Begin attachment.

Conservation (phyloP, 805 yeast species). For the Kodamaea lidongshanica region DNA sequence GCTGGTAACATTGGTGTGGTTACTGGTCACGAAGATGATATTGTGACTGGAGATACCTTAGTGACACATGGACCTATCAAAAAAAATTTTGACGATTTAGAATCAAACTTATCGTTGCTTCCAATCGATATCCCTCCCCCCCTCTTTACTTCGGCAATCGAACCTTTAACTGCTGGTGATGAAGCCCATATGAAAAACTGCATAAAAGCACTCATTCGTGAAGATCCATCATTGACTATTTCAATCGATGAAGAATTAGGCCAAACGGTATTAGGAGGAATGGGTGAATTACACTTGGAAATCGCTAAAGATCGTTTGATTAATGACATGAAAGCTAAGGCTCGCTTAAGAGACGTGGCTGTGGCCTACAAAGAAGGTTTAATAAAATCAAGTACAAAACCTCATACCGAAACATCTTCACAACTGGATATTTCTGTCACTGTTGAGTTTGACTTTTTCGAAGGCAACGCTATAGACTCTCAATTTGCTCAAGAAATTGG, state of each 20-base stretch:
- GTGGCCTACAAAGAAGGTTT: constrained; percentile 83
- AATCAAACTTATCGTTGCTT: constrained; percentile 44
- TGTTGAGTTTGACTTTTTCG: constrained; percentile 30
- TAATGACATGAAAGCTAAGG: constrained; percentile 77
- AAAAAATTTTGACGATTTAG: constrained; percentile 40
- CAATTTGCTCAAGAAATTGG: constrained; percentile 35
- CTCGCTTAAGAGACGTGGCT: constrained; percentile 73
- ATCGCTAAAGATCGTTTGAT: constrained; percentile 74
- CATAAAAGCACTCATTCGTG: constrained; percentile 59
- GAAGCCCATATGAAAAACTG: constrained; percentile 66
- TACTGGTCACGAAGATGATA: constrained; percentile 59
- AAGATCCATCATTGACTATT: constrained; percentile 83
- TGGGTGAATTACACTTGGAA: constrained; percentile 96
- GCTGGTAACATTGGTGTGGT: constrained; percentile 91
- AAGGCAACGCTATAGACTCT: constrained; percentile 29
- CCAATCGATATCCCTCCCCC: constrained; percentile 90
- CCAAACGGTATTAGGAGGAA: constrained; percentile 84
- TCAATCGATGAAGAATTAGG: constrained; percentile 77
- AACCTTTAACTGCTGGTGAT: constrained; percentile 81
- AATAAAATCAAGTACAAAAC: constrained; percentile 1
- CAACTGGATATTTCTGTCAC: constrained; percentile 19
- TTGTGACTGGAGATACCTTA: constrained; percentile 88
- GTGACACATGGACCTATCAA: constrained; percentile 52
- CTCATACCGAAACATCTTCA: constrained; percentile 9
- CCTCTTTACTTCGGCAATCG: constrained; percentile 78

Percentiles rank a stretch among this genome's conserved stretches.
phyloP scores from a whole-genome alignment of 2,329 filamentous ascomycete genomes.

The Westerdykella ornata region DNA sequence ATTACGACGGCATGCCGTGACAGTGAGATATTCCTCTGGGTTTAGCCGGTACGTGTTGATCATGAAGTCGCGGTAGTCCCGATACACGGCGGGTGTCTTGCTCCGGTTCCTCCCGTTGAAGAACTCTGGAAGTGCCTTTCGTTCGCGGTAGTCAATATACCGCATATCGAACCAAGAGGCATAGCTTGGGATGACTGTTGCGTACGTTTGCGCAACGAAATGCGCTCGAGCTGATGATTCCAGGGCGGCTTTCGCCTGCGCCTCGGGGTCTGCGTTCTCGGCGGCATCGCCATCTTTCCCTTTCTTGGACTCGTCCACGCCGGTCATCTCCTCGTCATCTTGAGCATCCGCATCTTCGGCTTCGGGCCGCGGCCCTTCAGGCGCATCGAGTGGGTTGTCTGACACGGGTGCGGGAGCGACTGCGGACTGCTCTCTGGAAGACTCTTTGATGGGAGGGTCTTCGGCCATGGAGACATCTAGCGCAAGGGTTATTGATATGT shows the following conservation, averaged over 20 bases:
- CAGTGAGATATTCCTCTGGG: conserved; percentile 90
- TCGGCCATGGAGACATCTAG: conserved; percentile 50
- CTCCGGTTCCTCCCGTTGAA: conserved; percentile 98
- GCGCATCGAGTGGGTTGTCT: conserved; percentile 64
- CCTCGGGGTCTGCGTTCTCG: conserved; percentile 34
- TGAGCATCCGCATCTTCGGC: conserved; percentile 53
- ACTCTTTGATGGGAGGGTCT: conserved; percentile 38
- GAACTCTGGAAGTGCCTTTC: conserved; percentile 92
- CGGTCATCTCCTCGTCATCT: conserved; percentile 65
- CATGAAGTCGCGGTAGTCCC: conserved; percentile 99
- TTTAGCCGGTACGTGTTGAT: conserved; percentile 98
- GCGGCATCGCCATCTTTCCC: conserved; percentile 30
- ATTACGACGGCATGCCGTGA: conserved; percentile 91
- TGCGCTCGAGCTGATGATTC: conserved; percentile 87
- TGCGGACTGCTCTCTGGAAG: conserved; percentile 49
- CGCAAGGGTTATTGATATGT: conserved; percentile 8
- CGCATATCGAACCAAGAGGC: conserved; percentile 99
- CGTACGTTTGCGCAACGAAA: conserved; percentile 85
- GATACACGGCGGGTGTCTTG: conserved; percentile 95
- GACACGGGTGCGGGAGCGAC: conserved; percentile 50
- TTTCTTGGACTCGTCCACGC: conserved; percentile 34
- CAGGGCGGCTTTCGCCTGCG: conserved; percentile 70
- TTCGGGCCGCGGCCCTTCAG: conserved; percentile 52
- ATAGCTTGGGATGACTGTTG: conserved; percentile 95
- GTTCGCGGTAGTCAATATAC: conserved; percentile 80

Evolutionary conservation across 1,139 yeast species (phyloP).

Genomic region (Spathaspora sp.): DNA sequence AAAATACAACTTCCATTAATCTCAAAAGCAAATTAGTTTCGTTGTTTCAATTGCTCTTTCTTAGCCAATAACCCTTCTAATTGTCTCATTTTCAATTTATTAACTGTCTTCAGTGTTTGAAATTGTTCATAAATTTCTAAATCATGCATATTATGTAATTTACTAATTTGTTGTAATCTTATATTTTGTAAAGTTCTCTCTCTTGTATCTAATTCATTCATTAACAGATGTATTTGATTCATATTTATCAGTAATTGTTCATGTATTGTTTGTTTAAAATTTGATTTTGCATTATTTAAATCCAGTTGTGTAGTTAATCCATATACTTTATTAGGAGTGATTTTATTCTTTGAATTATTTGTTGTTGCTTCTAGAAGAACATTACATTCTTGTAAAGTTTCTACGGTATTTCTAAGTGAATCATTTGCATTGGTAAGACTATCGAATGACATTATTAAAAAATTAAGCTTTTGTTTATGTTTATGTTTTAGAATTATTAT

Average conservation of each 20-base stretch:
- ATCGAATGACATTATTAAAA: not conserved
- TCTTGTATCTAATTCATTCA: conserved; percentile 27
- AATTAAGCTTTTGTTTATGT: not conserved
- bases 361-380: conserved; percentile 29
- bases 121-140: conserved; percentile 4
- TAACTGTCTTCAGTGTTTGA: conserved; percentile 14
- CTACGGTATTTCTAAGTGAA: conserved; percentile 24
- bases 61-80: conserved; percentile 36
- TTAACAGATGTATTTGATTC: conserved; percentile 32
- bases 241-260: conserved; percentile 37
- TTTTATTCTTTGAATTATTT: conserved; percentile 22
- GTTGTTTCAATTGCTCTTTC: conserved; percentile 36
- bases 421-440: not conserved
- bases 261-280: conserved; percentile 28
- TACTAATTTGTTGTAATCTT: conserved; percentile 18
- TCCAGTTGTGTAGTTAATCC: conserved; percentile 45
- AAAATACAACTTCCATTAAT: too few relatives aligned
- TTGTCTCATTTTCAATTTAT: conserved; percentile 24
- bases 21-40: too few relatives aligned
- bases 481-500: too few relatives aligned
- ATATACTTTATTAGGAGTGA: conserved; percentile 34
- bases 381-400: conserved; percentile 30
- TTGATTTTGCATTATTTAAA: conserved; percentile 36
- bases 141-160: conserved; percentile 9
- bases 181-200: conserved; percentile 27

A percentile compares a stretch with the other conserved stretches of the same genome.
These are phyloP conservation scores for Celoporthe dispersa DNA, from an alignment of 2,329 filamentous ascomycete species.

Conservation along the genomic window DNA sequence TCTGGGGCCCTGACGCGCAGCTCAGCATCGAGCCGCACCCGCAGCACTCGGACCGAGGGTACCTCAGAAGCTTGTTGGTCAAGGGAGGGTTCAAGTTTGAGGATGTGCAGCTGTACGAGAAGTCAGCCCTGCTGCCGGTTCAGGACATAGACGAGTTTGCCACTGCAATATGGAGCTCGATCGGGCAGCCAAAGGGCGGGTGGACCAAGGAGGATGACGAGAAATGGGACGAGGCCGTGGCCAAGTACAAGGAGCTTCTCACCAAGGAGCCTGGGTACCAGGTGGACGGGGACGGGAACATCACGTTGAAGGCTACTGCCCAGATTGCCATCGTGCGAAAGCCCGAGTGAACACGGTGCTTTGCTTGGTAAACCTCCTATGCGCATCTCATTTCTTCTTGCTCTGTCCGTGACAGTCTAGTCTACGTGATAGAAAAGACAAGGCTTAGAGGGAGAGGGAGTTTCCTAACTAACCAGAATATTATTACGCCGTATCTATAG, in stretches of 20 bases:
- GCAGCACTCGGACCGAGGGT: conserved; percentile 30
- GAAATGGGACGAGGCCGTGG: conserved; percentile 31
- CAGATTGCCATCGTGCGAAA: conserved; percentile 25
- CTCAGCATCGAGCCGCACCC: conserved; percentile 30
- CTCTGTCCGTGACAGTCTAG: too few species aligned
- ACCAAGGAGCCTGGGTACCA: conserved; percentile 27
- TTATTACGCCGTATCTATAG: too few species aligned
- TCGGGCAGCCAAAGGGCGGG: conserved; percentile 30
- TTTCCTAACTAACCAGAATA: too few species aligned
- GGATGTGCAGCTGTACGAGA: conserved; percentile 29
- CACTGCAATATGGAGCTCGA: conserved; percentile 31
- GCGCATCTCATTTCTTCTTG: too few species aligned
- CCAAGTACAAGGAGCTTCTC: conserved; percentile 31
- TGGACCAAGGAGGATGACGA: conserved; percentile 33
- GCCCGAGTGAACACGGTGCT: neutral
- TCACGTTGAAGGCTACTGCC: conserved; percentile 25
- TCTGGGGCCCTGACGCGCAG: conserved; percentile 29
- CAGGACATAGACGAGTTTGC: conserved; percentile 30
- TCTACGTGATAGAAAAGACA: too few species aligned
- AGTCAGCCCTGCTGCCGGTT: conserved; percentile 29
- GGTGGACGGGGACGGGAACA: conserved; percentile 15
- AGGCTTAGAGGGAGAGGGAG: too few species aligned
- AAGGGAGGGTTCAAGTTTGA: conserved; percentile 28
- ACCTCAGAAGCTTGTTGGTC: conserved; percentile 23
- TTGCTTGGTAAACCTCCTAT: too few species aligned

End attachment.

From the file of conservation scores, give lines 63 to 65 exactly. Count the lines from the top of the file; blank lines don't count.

- TAACTGTCTTCAGTGTTTGA: conserved; percentile 14
- CTACGGTATTTCTAAGTGAA: conserved; percentile 24
- bases 61-80: conserved; percentile 36